News

Pilot drops thousands of pingpong balls on interstate

Pilot drops thousands of pingpong balls on interstate

PINGPONG:A pilot who dropped 3,000 pingpong balls that were redeemable for prizes missed a crowd assembled for the stunt and instead hit a nearby interstate. Photo: clipart.com

BLACKFOOT, Idaho (AP) — A pilot who dropped 3,000 pingpong balls that were redeemable for prizes missed a crowd assembled for the stunt and instead hit a nearby interstate.

Organizers immediately called off the contest. Aaron Moon and helpers on Saturday told revelers at Blackfoot Pride Days not to risk retrieving the pingpong balls amid high-speed traffic because organizes still planned to pass out the prizes.

Most of the pingpong balls could have been exchanged for candy, but some were worth gift certificates up to $100.

Moon says a new pilot attempted the drop this year, but apparently didn’t understand that pingpong balls lose speed quickly and drop straight down.

Blackfoot Police Chief Kurt Asmus tells the Idaho State Journal that no charges are planned, but police plan to work with organizers next year.

Recent Headlines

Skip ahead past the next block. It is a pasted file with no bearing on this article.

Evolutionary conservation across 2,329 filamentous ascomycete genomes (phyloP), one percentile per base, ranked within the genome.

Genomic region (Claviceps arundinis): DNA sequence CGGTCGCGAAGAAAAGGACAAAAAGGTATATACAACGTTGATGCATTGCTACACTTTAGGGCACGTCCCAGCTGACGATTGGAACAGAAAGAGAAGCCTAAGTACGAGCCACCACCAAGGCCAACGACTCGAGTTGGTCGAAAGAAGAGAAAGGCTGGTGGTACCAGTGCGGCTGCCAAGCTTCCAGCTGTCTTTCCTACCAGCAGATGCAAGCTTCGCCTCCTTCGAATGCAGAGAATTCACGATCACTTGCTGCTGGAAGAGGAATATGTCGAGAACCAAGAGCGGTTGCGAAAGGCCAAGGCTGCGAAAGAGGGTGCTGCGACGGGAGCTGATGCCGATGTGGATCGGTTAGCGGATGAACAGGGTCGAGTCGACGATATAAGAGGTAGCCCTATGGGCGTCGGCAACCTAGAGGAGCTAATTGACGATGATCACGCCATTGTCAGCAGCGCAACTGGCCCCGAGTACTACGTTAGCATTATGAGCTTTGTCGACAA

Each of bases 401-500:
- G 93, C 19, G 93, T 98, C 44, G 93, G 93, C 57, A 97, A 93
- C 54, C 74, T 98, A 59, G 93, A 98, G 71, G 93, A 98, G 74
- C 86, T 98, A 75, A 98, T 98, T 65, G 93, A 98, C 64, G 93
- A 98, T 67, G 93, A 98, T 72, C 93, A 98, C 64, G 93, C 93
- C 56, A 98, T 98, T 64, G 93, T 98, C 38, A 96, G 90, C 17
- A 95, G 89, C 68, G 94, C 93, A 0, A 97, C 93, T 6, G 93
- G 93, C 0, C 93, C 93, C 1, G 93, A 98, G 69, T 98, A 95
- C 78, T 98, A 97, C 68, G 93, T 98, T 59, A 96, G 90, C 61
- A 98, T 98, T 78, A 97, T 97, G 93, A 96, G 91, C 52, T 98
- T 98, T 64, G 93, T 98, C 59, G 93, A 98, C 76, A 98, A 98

30 mins ago in Entertainment

OPENING WEEKEND: ‘Captain America: Civil War’ is finally here

Fresh
10-overlay

Here's a look at some of the films set to open this weekend.

35 mins ago in National

Making headlines this week

Fresh
A member of the NATO parachute demonstration team lands during a change of command ceremony at NATO military headquarters in Mons, southern Belgium on Wednesday May 4, 2016. U.S. Army General Curtis  M. Scaparrotti was installed as NATO's 18th supreme allied commander Europe (SACEUR). The commander, by tradition an American general or admiral, is responsible for the overall direction and conduct of NATO's global military operations. (AP Photo/Geert Vanden Wijngaert)

A look back at some of the biggest stories this week and the headlines you may have missed.

38 mins ago in Lifestyle, National

Anti-hunger group uses fake app to fool, educate

Fresh
18-overlay

The U.S. Department of Agriculture estimates 14 percent of Americans, or more than 17 million people, are what is called food insecure, meaning at times of the year, they are uncertain of being able to acquire enough food for their household.